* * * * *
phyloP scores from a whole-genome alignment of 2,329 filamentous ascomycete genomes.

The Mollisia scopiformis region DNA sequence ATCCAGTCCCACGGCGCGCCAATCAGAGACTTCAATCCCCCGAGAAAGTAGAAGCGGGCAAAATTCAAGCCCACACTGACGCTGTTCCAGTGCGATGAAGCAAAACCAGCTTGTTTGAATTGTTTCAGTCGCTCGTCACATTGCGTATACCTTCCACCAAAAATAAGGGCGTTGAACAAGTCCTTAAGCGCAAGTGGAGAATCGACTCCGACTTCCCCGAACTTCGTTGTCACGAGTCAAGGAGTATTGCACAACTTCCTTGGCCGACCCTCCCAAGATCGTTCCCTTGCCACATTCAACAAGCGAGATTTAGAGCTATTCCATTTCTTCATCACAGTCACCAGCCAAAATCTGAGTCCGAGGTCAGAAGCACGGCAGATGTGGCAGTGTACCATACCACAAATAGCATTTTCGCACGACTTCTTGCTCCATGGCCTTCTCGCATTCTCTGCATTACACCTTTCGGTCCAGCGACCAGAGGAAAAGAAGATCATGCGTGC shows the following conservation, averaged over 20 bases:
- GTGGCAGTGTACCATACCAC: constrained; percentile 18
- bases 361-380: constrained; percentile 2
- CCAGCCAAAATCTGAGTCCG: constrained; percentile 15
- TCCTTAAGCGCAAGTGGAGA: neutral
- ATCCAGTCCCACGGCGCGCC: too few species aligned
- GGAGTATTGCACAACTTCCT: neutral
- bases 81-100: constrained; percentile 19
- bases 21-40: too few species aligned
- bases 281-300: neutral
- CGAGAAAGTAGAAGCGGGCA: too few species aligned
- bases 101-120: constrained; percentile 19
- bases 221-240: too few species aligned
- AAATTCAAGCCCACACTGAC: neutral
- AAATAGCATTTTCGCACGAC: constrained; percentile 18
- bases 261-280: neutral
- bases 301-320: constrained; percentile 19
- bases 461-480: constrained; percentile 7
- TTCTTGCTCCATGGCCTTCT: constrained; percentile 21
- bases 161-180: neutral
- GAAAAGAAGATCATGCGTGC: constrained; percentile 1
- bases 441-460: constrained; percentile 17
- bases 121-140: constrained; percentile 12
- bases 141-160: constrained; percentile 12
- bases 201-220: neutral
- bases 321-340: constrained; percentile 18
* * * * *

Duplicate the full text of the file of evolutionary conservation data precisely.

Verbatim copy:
phyloP scores from a whole-genome alignment of 2,329 filamentous ascomycete genomes.

The Mollisia scopiformis region DNA sequence ATCCAGTCCCACGGCGCGCCAATCAGAGACTTCAATCCCCCGAGAAAGTAGAAGCGGGCAAAATTCAAGCCCACACTGACGCTGTTCCAGTGCGATGAAGCAAAACCAGCTTGTTTGAATTGTTTCAGTCGCTCGTCACATTGCGTATACCTTCCACCAAAAATAAGGGCGTTGAACAAGTCCTTAAGCGCAAGTGGAGAATCGACTCCGACTTCCCCGAACTTCGTTGTCACGAGTCAAGGAGTATTGCACAACTTCCTTGGCCGACCCTCCCAAGATCGTTCCCTTGCCACATTCAACAAGCGAGATTTAGAGCTATTCCATTTCTTCATCACAGTCACCAGCCAAAATCTGAGTCCGAGGTCAGAAGCACGGCAGATGTGGCAGTGTACCATACCACAAATAGCATTTTCGCACGACTTCTTGCTCCATGGCCTTCTCGCATTCTCTGCATTACACCTTTCGGTCCAGCGACCAGAGGAAAAGAAGATCATGCGTGC shows the following conservation, averaged over 20 bases:
- GTGGCAGTGTACCATACCAC: constrained; percentile 18
- bases 361-380: constrained; percentile 2
- CCAGCCAAAATCTGAGTCCG: constrained; percentile 15
- TCCTTAAGCGCAAGTGGAGA: neutral
- ATCCAGTCCCACGGCGCGCC: too few species aligned
- GGAGTATTGCACAACTTCCT: neutral
- bases 81-100: constrained; percentile 19
- bases 21-40: too few species aligned
- bases 281-300: neutral
- CGAGAAAGTAGAAGCGGGCA: too few species aligned
- bases 101-120: constrained; percentile 19
- bases 221-240: too few species aligned
- AAATTCAAGCCCACACTGAC: neutral
- AAATAGCATTTTCGCACGAC: constrained; percentile 18
- bases 261-280: neutral
- bases 301-320: constrained; percentile 19
- bases 461-480: constrained; percentile 7
- TTCTTGCTCCATGGCCTTCT: constrained; percentile 21
- bases 161-180: neutral
- GAAAAGAAGATCATGCGTGC: constrained; percentile 1
- bases 441-460: constrained; percentile 17
- bases 121-140: constrained; percentile 12
- bases 141-160: constrained; percentile 12
- bases 201-220: neutral
- bases 321-340: constrained; percentile 18